'Necessity Defense' at Oil Train Trial Marks Historic Test for Climate Defenders

Climate activist Abby Brockway sits atop a tripod blocking a BNSF oil train in Everett, Washington in September 2014. (Photo: the Delta 5)

'Necessity Defense' at Oil Train Trial Marks Historic Test for Climate Defenders

In unprecedented legal case, Delta 5 argue that September 2014 blockade was necessary to prevent harm to greater good

History is being made this week in a packed Seattle-area courtroom as five activists standing trial for blocking an oil train argue that they were compelled to act because of the threat of climate change.

The trial marks the first time a U.S. judge has permitted the "necessity defense" to be used in a case relating to climate action.

"Their direct action, their civil disobedience was a necessary act to prevent the greater harm of climate change," activist Tim DeChristopher of the Climate Disobedience Center told local news KIRO7 on Monday. "In this case, the greater harm of the risk of oil explosions as the trains go through local communities."

During opening proceedings on Monday, defendant Patrick Mazza, who is representing himself, told the courtroom that he and his co-defendants will "present evidence about the oil train threat," arguing that the impact of so-called "bomb trains" and the subsequent carbon emissions are so serious that the group's actions were necessary to avert them.

In September 2014, the defendants, known as the Delta 5, staged an 8-hour blockade of a BNSF rail line carrying crude oil through the town of Everett. The group tied themselves to a 25-foot tripod structure which they had erected over the tracks. Mazza, along with Abby Brockway, Mike Lapointe, Jackie Minchew, and Liz Spoerri have been charged with "criminal trespass."

"I believe what they did was justified. I believe if things keep going the way they're going, we're heading toward climate disaster," said Diane Cortese, who was among the 100 or so supporters who gathered in front of the South Snohomish County District Court in Lynnwood, Washington. "In order to see change, we're all going to need more civil disobedience," she said.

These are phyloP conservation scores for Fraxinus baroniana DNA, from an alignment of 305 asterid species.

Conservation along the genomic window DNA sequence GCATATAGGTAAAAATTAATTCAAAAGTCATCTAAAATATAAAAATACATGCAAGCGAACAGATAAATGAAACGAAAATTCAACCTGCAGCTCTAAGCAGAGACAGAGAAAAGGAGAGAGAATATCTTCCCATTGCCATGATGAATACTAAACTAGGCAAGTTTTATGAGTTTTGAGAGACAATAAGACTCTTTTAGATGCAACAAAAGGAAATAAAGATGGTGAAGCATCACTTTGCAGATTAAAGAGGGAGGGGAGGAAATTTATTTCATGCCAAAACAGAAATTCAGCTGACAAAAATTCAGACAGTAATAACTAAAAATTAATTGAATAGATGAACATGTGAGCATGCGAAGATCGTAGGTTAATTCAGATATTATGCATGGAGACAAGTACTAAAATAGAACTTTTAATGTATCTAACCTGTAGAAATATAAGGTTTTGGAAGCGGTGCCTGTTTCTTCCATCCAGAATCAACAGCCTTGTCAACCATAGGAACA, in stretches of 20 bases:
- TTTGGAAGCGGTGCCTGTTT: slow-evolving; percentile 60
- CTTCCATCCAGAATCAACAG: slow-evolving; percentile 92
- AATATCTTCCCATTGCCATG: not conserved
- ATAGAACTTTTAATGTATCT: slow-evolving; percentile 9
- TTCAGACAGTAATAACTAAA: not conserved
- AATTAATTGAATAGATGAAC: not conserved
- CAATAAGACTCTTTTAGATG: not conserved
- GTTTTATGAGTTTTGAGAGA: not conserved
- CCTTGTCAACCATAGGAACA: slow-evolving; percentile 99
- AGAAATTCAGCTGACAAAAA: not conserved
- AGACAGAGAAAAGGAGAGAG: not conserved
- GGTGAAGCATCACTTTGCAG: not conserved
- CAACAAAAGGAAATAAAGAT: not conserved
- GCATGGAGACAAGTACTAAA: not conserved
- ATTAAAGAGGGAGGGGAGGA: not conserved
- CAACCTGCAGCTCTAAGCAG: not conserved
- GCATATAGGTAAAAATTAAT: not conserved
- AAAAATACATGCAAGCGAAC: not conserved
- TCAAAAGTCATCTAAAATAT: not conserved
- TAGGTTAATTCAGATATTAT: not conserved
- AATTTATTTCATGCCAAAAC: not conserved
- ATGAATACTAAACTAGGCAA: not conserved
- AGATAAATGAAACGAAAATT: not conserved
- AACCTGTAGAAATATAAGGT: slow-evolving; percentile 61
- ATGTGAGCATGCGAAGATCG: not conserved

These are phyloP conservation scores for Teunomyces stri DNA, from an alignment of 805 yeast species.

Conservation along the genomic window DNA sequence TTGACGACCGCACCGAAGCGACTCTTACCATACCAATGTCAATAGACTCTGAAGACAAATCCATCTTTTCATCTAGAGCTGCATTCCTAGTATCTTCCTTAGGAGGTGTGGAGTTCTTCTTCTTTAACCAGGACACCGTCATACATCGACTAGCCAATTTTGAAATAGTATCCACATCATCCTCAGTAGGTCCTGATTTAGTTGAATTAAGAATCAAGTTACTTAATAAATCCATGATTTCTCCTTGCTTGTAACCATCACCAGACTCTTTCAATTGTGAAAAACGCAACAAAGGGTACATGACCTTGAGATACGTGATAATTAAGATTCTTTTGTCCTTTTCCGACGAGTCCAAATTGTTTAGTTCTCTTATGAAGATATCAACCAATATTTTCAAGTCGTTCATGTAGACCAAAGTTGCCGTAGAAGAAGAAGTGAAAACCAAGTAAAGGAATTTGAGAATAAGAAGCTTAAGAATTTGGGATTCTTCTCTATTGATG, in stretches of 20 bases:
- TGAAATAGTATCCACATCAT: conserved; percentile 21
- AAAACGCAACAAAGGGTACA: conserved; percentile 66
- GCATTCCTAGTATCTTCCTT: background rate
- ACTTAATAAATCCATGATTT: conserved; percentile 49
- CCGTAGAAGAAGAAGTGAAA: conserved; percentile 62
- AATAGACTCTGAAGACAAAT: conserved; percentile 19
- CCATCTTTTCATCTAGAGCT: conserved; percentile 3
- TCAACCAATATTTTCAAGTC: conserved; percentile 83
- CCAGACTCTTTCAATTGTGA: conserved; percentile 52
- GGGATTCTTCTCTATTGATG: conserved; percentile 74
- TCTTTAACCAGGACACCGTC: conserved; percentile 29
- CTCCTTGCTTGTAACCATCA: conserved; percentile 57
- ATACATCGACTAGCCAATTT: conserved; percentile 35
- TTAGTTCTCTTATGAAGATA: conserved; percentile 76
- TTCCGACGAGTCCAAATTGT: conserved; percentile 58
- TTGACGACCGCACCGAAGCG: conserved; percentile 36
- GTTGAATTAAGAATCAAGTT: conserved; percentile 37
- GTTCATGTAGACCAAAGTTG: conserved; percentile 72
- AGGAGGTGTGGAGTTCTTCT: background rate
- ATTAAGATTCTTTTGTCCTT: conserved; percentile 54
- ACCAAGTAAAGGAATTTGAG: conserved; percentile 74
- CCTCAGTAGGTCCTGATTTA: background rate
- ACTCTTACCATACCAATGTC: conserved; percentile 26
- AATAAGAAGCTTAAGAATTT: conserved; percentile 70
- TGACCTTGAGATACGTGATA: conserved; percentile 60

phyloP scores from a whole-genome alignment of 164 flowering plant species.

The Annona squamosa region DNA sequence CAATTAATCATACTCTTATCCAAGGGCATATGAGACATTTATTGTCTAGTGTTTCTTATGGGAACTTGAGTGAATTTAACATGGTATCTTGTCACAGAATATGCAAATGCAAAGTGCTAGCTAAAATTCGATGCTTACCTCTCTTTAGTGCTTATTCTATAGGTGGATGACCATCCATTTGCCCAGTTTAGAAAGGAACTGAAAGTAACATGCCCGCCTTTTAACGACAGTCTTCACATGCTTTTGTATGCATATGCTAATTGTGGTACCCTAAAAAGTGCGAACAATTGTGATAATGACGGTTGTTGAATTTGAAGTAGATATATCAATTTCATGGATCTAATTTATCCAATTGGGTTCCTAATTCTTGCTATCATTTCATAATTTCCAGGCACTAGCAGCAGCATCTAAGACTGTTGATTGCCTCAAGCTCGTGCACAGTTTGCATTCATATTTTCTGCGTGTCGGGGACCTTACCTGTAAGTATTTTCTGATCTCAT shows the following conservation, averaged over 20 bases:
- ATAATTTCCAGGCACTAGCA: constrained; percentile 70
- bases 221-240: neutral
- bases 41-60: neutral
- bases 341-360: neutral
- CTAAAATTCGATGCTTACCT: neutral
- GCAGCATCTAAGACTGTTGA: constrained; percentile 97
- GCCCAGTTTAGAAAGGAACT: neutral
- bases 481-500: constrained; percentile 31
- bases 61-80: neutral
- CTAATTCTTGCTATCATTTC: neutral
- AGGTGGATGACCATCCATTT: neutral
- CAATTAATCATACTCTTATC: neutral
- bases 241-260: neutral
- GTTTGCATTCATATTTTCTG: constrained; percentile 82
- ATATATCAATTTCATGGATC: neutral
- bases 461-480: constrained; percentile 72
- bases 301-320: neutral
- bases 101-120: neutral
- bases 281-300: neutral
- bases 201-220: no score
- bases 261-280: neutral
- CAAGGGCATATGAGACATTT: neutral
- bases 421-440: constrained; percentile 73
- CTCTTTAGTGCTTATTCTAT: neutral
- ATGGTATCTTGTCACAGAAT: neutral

The trial has garnered national attention. Environmentalists fed up with the continued and dangerous expansion of fossil fuels hope the climate necessity defense will prove to be a valuable legal tool as the need for direct action grows.

DeChristopher, who had attempted to use the defense to justify his 2011 disruption of a federal gas lease auction in Utah, explained on Democracy Now! Monday what the potential implications are for this trial.

"This is the first time that defendants who have taken civil disobedience action will be able to present a full defense, including climate scientists and oil train explosion experts," he said, "as well as sharing all their own testimony about why they were driven to take this action, why the government's response to climate change is not adequate, why citizens are called to take action in this way on their own - and have six random jurors, that are not climate activists, that are just regular people who are selected for jury duty, make their own decision of whether or not this kind of action is justified.

"And to me," DeChristopher continued, "that involvement of the jury is really critical, because a fully informed and empowered jury is the, really, only difference between actual justice and mere legalism."

As activist resource Climate Disobedience Center notes, with Congress's recent decision to lift the oil export ban, there will be an even-greater push for more oil-by-rail and other export facilities. "Activists have pledged an increased campaign of direct action and civil disobedience until these terminals are rejected," the group states. "The outcome of next week's trial could set important precedent for future actions of this kind."

Explaining why she was moved to direct action, Spoerri said, "It was clear that the political reality is not keeping up with the physical reality, and that citizens need to lead."

She continued: "We have solutions but we are not acting fast enough. We don't have to build terminals and then turn a blind eye to the consequences...If we reorient ourselves to prevent climate chaos we can address so many other problems at the same time."

DeChristopher is reporting on the trial live on Twitter as arguments continue this week while others are sharing news about the case under the hashtag #Delta5. Supporters have also set up a legal fund for the group.

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